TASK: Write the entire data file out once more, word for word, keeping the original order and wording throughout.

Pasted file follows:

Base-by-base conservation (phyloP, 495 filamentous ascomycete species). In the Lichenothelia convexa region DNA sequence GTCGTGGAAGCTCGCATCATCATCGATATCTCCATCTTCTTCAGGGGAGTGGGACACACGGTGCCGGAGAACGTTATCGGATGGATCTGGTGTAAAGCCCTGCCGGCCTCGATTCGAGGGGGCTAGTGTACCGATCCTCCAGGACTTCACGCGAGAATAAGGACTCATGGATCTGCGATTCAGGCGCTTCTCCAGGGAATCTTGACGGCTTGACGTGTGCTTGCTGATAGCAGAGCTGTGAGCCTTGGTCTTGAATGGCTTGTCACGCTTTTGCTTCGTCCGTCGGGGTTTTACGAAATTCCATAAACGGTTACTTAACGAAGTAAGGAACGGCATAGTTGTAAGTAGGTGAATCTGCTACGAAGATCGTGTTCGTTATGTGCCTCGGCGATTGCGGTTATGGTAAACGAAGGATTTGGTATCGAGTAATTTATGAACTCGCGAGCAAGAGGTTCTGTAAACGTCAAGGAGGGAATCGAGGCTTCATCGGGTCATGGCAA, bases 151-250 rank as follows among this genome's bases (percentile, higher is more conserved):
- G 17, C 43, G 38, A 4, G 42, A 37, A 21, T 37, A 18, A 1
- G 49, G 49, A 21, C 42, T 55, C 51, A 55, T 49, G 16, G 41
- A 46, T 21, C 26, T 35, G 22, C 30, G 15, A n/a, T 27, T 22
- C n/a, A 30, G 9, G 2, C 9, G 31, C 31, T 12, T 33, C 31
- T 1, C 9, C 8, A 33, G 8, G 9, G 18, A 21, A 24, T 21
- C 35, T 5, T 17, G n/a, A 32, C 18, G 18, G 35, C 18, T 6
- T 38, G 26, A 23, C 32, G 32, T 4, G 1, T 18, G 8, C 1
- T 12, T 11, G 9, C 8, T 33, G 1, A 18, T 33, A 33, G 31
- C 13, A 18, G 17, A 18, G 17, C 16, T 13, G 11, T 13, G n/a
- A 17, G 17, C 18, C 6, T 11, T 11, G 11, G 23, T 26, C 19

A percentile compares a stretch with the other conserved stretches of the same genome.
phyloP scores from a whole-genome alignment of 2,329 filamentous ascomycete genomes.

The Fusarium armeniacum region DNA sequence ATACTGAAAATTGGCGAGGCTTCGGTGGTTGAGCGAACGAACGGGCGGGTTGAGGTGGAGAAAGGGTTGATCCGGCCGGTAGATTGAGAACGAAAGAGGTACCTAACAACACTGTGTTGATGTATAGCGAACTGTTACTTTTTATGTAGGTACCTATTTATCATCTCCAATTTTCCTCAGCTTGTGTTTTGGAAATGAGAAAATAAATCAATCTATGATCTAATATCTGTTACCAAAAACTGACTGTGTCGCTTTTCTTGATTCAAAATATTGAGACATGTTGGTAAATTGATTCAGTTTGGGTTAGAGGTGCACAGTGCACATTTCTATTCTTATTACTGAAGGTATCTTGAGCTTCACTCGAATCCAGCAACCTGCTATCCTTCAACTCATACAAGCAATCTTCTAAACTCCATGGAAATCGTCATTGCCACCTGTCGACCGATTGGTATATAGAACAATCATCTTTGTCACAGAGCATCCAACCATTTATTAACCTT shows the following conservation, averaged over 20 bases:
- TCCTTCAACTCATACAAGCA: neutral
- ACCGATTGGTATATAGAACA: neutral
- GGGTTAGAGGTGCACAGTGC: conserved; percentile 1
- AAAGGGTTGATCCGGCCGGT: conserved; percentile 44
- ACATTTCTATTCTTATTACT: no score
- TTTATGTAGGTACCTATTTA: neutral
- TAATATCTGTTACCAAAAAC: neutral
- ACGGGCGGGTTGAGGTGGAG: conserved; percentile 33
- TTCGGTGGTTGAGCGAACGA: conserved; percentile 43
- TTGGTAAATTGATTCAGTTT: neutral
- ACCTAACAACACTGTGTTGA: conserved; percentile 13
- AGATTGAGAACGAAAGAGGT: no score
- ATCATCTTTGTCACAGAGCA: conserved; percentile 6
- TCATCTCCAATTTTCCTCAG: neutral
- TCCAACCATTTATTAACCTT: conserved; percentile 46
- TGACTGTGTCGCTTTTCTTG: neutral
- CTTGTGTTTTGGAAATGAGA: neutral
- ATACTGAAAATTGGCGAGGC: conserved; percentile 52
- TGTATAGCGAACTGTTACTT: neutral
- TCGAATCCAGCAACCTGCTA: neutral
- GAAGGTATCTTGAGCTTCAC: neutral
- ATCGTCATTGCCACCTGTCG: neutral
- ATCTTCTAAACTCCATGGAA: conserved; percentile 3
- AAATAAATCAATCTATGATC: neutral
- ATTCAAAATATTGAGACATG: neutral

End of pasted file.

Base-by-base conservation (phyloP, 495 filamentous ascomycete species). In the Lichenothelia convexa region DNA sequence GTCGTGGAAGCTCGCATCATCATCGATATCTCCATCTTCTTCAGGGGAGTGGGACACACGGTGCCGGAGAACGTTATCGGATGGATCTGGTGTAAAGCCCTGCCGGCCTCGATTCGAGGGGGCTAGTGTACCGATCCTCCAGGACTTCACGCGAGAATAAGGACTCATGGATCTGCGATTCAGGCGCTTCTCCAGGGAATCTTGACGGCTTGACGTGTGCTTGCTGATAGCAGAGCTGTGAGCCTTGGTCTTGAATGGCTTGTCACGCTTTTGCTTCGTCCGTCGGGGTTTTACGAAATTCCATAAACGGTTACTTAACGAAGTAAGGAACGGCATAGTTGTAAGTAGGTGAATCTGCTACGAAGATCGTGTTCGTTATGTGCCTCGGCGATTGCGGTTATGGTAAACGAAGGATTTGGTATCGAGTAATTTATGAACTCGCGAGCAAGAGGTTCTGTAAACGTCAAGGAGGGAATCGAGGCTTCATCGGGTCATGGCAA, bases 151-250 rank as follows among this genome's bases (percentile, higher is more conserved):
- G 17, C 43, G 38, A 4, G 42, A 37, A 21, T 37, A 18, A 1
- G 49, G 49, A 21, C 42, T 55, C 51, A 55, T 49, G 16, G 41
- A 46, T 21, C 26, T 35, G 22, C 30, G 15, A n/a, T 27, T 22
- C n/a, A 30, G 9, G 2, C 9, G 31, C 31, T 12, T 33, C 31
- T 1, C 9, C 8, A 33, G 8, G 9, G 18, A 21, A 24, T 21
- C 35, T 5, T 17, G n/a, A 32, C 18, G 18, G 35, C 18, T 6
- T 38, G 26, A 23, C 32, G 32, T 4, G 1, T 18, G 8, C 1
- T 12, T 11, G 9, C 8, T 33, G 1, A 18, T 33, A 33, G 31
- C 13, A 18, G 17, A 18, G 17, C 16, T 13, G 11, T 13, G n/a
- A 17, G 17, C 18, C 6, T 11, T 11, G 11, G 23, T 26, C 19

A percentile compares a stretch with the other conserved stretches of the same genome.
phyloP scores from a whole-genome alignment of 2,329 filamentous ascomycete genomes.

The Fusarium armeniacum region DNA sequence ATACTGAAAATTGGCGAGGCTTCGGTGGTTGAGCGAACGAACGGGCGGGTTGAGGTGGAGAAAGGGTTGATCCGGCCGGTAGATTGAGAACGAAAGAGGTACCTAACAACACTGTGTTGATGTATAGCGAACTGTTACTTTTTATGTAGGTACCTATTTATCATCTCCAATTTTCCTCAGCTTGTGTTTTGGAAATGAGAAAATAAATCAATCTATGATCTAATATCTGTTACCAAAAACTGACTGTGTCGCTTTTCTTGATTCAAAATATTGAGACATGTTGGTAAATTGATTCAGTTTGGGTTAGAGGTGCACAGTGCACATTTCTATTCTTATTACTGAAGGTATCTTGAGCTTCACTCGAATCCAGCAACCTGCTATCCTTCAACTCATACAAGCAATCTTCTAAACTCCATGGAAATCGTCATTGCCACCTGTCGACCGATTGGTATATAGAACAATCATCTTTGTCACAGAGCATCCAACCATTTATTAACCTT shows the following conservation, averaged over 20 bases:
- TCCTTCAACTCATACAAGCA: neutral
- ACCGATTGGTATATAGAACA: neutral
- GGGTTAGAGGTGCACAGTGC: conserved; percentile 1
- AAAGGGTTGATCCGGCCGGT: conserved; percentile 44
- ACATTTCTATTCTTATTACT: no score
- TTTATGTAGGTACCTATTTA: neutral
- TAATATCTGTTACCAAAAAC: neutral
- ACGGGCGGGTTGAGGTGGAG: conserved; percentile 33
- TTCGGTGGTTGAGCGAACGA: conserved; percentile 43
- TTGGTAAATTGATTCAGTTT: neutral
- ACCTAACAACACTGTGTTGA: conserved; percentile 13
- AGATTGAGAACGAAAGAGGT: no score
- ATCATCTTTGTCACAGAGCA: conserved; percentile 6
- TCATCTCCAATTTTCCTCAG: neutral
- TCCAACCATTTATTAACCTT: conserved; percentile 46
- TGACTGTGTCGCTTTTCTTG: neutral
- CTTGTGTTTTGGAAATGAGA: neutral
- ATACTGAAAATTGGCGAGGC: conserved; percentile 52
- TGTATAGCGAACTGTTACTT: neutral
- TCGAATCCAGCAACCTGCTA: neutral
- GAAGGTATCTTGAGCTTCAC: neutral
- ATCGTCATTGCCACCTGTCG: neutral
- ATCTTCTAAACTCCATGGAA: conserved; percentile 3
- AAATAAATCAATCTATGATC: neutral
- ATTCAAAATATTGAGACATG: neutral